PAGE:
We all agree that nothing ruins a workplace culture like a jerk co-worker or a rude manager. But how do you uncover those characteristics in your pre-employment interviews? Even Vladimir Putin can seem charming if you only ask questions like What are your career goals? What motivates you? and What are you looking for in a job? before making an offer.
Your hiring process needs to occasionally challenge the candidate to see how they react to pressure. The best way to do this is to share criticisms with the candidate so you can experience firsthand — through your own eyes and your own ears — how they respond.
Before I expand upon that concept, I want to make sure my advice is balanced. Yes, the candidate should be challenged, but you must also achieve these five emotional outcomes during your interview process:
- The candidate feels your company is professional.
- The candidate feels all their questions were answered.
- The candidate was happy to interview with you.
- The candidate is enthused about the job and your company.
- The candidate’s expectations were managed properly. (Candidates you want to advance in your interview process should feel that you are excited to have them as potential hires. Candidates you want to eliminate from your process should not mistakenly feel that they’ve been guaranteed another interview or a job.)
To achieve those outcomes while challenging the candidate, your tone can’t be accusatory, condescending, or emotionally charged. The tone of your interview should be more of a conversation, not an interrogation. Examples: You said earlier in our interview that you’re OK with criticism. Can I give you some? and I want to share a criticism with you. I hope I don’t come off as harsh here — I’m just trying to make sure this is a right fit for you and us. Can I share with you an area that concerns me?
Next, be direct and succinct so the candidate is clear about the criticism, then observe their behavior. I’d like to share two anecdotes of how candidates reacted when challenged.
The first story is about a sales candidate who happened to be a 6’ 5”, 250-pound former college athlete we’ll call Mike. You’ll understand later why I mention Mike’s imposing appearance. Mike had answered our initial questions in laid-back fashion such as I get along with all my co-workers and My manager and I get along really well.
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Wanting to expose Mike to an aversion, our hiring manager said, “You said you were OK with criticism. So can I share one with you?” The hiring manager pointed out several instances during the interview when Mike strayed from the path of the conversation and provided unnecessary details. Basically, he told Mike he was a long talker, an issue which sales reps need to correct in order to be effective. As the hiring manager delivered this message, Mike’s smile became a scowl and his face turned beet red. He leaned forward on the conference room table and curled his hands into fists. His loud reaction included such comments as Who do you think you are? and I’ve never been so insulted in my life!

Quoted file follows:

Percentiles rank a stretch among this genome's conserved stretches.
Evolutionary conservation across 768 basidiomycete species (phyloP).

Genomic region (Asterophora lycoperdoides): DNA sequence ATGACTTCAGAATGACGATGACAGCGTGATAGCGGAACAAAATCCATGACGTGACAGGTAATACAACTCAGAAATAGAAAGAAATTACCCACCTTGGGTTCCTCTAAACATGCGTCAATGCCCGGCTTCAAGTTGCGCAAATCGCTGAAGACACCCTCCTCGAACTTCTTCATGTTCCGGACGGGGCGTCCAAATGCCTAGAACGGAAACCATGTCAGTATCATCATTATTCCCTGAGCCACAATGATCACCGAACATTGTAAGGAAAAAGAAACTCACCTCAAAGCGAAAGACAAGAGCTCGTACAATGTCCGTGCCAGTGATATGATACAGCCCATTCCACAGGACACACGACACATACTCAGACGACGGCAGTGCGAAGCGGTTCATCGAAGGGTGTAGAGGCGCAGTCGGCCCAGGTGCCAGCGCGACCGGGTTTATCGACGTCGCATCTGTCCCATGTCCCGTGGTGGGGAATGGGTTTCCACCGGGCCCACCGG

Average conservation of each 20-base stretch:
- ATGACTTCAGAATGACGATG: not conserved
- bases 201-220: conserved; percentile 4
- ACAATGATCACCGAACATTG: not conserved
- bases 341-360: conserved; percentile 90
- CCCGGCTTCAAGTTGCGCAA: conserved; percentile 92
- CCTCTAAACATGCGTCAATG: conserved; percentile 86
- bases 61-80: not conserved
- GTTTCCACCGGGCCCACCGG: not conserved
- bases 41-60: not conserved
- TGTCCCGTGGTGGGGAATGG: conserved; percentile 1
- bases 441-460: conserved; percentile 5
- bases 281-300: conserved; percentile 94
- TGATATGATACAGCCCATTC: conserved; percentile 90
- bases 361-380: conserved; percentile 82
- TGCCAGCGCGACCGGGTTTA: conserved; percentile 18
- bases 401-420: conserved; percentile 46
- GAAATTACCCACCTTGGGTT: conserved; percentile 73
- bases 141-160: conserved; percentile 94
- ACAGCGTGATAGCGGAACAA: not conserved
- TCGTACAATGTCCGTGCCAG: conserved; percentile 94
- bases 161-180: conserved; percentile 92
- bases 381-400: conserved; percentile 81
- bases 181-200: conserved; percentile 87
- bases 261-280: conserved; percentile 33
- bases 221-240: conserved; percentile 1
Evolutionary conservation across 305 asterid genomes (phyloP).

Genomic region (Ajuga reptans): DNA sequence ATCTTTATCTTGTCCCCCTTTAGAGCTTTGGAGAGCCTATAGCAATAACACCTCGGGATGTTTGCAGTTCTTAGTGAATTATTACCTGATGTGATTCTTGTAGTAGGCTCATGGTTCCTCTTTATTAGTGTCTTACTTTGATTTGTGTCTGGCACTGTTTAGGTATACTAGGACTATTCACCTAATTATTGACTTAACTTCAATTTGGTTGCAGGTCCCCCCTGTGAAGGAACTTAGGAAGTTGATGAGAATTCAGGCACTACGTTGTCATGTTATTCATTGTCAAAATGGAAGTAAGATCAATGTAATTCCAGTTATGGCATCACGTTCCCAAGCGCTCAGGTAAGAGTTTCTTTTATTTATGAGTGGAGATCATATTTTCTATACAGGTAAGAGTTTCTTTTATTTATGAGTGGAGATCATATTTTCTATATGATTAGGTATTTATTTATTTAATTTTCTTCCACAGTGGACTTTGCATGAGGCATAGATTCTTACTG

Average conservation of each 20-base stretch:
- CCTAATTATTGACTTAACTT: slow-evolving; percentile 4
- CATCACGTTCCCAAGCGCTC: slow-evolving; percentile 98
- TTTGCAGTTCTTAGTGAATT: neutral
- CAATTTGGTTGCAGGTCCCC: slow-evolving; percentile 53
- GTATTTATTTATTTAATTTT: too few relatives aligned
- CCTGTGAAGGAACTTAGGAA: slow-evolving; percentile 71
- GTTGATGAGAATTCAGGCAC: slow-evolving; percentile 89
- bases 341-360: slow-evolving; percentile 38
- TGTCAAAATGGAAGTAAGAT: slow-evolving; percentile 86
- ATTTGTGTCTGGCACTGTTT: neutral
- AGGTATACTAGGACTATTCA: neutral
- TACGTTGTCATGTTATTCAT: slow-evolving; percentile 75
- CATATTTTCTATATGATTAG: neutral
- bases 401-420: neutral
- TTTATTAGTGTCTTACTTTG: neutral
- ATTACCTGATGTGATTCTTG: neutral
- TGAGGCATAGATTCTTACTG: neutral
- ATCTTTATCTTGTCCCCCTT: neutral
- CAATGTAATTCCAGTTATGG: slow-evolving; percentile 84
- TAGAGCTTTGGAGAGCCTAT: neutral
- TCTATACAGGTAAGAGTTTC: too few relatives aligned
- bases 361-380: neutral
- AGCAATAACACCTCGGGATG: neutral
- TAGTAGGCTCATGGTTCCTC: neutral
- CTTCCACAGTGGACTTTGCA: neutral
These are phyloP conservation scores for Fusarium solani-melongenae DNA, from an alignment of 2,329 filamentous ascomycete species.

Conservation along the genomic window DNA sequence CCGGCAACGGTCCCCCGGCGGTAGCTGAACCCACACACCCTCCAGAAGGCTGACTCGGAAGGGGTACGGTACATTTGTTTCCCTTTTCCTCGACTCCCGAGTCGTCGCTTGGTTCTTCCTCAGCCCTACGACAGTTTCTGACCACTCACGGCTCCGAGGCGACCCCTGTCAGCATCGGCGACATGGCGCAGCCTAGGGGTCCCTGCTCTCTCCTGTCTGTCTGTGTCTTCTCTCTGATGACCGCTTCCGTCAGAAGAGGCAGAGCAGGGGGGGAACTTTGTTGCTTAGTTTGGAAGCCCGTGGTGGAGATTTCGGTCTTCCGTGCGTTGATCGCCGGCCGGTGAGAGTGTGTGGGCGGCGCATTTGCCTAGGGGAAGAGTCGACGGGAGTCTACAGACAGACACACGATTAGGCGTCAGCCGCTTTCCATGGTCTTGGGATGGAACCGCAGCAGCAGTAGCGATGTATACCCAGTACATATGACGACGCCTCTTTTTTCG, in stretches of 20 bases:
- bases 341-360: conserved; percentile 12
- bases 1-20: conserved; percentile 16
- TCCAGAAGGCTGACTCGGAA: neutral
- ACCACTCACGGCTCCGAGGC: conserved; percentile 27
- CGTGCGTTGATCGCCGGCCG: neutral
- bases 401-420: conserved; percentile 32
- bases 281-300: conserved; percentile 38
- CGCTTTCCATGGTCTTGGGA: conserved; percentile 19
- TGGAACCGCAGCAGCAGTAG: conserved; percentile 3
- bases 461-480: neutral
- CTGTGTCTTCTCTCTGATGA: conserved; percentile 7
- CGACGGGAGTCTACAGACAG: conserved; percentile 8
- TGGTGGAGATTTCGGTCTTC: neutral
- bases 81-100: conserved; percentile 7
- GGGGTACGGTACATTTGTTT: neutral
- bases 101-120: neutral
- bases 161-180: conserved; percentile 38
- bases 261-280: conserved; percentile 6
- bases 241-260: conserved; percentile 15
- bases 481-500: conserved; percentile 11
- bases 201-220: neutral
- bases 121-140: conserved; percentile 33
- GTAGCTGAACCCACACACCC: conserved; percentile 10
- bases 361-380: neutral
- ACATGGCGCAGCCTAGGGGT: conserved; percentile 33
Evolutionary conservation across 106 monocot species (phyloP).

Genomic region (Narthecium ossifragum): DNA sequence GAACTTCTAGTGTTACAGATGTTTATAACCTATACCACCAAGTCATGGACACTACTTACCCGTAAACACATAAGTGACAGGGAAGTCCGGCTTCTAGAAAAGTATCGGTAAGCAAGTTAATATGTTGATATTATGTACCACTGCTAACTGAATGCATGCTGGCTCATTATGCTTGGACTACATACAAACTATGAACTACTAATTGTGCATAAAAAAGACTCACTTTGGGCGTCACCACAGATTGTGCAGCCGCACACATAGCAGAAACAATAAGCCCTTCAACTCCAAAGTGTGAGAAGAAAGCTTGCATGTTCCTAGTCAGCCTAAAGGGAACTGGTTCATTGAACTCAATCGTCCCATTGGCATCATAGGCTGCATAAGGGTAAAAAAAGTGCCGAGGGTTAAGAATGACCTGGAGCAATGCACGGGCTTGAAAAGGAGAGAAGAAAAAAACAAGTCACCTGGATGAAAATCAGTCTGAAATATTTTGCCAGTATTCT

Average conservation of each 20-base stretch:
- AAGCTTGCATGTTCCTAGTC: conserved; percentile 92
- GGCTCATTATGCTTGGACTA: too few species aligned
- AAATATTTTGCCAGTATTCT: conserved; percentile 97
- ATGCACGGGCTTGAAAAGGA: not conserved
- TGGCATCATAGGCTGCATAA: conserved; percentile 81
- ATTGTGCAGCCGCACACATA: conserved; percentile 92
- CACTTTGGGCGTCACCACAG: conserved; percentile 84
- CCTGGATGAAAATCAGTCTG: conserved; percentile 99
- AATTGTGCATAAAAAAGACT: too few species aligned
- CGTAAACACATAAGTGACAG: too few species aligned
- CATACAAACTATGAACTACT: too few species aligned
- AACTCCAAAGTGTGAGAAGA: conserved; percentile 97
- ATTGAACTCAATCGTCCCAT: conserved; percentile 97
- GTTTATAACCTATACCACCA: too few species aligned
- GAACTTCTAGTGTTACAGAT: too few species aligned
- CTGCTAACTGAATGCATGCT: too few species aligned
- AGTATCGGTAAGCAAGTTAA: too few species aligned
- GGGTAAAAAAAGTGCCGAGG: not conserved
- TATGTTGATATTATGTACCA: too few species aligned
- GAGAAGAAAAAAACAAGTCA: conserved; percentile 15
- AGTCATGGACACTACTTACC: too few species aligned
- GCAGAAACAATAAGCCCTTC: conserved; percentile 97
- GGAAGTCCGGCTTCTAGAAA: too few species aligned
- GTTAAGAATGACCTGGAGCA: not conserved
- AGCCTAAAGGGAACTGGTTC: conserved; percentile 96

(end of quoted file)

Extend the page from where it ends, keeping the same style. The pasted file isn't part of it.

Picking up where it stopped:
The second story is about Darrell who was applying for the Operations Manager position in our Pittsburgh office. Darrell was highly accomplished and filled with confidence, which sometimes presented as lacking humility. So I said to him, There’s a lot we like about you and would make you a great fit here. Can I share with you my biggest concern? Darrell said yes, so I let him know that everyone in our interview process who interacted with him — including me — noted his larger-than-normal ego. We were concerned if we hired him, he might be self-centered, not willing to admit personal shortcomings, or give credit where it’s due.
He was surprised but didn’t get defensive or combative. He was inquisitive, asking for examples that would lead us to have that concern. I referred to my interview notes and read back to him in succession portions of some of his answers that lacked humility. Darrell smiled and said something to the effect of, “I see where you’re coming from. I’m glad you pointed that out, because I don’t want to make people feel that way. I’ll keep an eye on that. And if you see me do that again, please point it out to me.”
As you might have guessed, we did not hire Mike and offered a position to Darrell, who has been a wonderful leader, manager, and co-worker. He has truly enhanced the culture of our Pittsburgh office, and I’m not surprised one bit. He rose to the challenge in the interview process and has exhibited that same behavior on the job.